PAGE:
When I woke up this morning, I was greated with a familiar message on Twitter from a duty inspector: “We have a male who has been sectioned under 2 MHA but they say there’s no bed. He’s been here all night and no word of any bed today. Can they do this and just expect us to lock him up?” I sent back the hyperlink to a BLOG I wrote three years ago and sent some advice on escalating the incident to senior police officers and trying to do so to senior health managers. The duty inspector then added that he’d been told there were “no mental health beds in England” and that they were having to try and ensure this guy’s wellbeing whilst knowing perfectly well he should be in hospital. A lot of NHS telephones seemed to be turned off during office hours, from what he reported back and he was told by one nurse during the process that “the other inspectors turn a blind eye.” That’s almost an incitement to corruption and false imprisonment – right there, folks!
So off we go again: this kind of situation is the single most common kind of problem incident I am contacted about at the College of Policing. It occurs way more often than weekly, on average two or three times a week; and of course, those are only the examples which people flag up or where they seek advice in resolving the problem. Who knows how many people are just cracking on and trying their best without telling me – most of them, I’d imagine. Of course the first thing is to recognise that there is a problem to face: in the scenario, as flagged up this morning, the person in police custody will usually not be ‘sectioned’ under the Act. It’s a common myth that when a Mental Health Act assessment concludes with the news “He needs admission under s2 MHA” that the legalities kick in from that point. In fact, a person becomes ‘sectioned’ at the point where an Approved Mental Health Professional makes a written application for admission to a specified mental health unit and if there is no obviously available bed, then the application won’t have been made.
That means the person in custody remains there, subject to whatever legal framework brought them in originally. If that was an arrest following an allegation of a criminal offenc, then PACE governs detention and it’s a case of either prosecute the person or release them from custody, with or without bail depending on whether the investigation will continue whilst that person is in hospital. There is a police force in England being sued in connection with exactly this kind of problem, so where does the liability sit if the police were doing their best to ensure the safety of someone whilst the AMHP, CCG and / or MH trust were – between themselves and for whatever reasons – unable to comply with the obvious legal duties that rest upon them?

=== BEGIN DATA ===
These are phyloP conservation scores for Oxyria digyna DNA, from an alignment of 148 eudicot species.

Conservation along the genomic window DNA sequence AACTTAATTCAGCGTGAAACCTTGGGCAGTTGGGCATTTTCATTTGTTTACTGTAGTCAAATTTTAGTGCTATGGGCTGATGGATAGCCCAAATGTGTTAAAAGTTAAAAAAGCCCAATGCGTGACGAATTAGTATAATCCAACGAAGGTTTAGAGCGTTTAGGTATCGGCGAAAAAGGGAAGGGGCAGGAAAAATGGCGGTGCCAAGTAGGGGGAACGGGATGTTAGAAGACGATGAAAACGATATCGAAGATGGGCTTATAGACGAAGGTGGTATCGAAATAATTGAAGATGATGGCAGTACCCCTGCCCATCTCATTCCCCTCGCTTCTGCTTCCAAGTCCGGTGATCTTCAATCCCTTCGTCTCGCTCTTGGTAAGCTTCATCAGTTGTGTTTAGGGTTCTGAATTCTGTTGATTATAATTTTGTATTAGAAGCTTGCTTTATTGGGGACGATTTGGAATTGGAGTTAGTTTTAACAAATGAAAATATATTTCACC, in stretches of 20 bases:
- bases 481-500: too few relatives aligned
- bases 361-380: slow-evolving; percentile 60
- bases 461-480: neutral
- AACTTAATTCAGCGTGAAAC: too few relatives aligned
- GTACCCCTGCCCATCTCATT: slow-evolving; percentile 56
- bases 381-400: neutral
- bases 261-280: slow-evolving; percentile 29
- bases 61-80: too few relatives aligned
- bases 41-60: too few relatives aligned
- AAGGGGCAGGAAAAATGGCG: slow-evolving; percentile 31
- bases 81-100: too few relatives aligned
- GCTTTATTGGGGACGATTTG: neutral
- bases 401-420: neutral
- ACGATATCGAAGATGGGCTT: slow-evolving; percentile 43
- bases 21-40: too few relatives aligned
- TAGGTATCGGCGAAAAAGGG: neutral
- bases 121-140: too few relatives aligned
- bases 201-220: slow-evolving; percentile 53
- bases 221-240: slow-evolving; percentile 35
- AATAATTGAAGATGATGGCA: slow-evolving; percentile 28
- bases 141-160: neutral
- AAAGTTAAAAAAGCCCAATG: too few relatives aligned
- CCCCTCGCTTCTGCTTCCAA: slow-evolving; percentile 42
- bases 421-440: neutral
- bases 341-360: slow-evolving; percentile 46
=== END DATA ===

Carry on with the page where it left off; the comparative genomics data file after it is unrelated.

In 2015, the Royal College of Psychiatrists launched an independent commission of inquiry chaired by former Chief Executive of the NHS, Lord CRISP. I was privileged to be one of the commissioners supporting that work and we looked at the question of whether there were sufficient acute inpatient beds for adults in England. It was obvious from just the first meeting of the commissioners that the answer was not going to be a simple ‘Yes’ or ‘No’ – whether or not a particular area has sufficient supply of inpatient provision was often connected to whether or not they had the correct balance of alternatives to hospital admission. There were many mental health trusts where they rarely, if ever, sent patients out of their trust’s area to another mental health trust and never used inpatient provision in the private sector. Other trusts did one or both of these things with varying degrees of frequency and often believed that they didn’t have enough beds.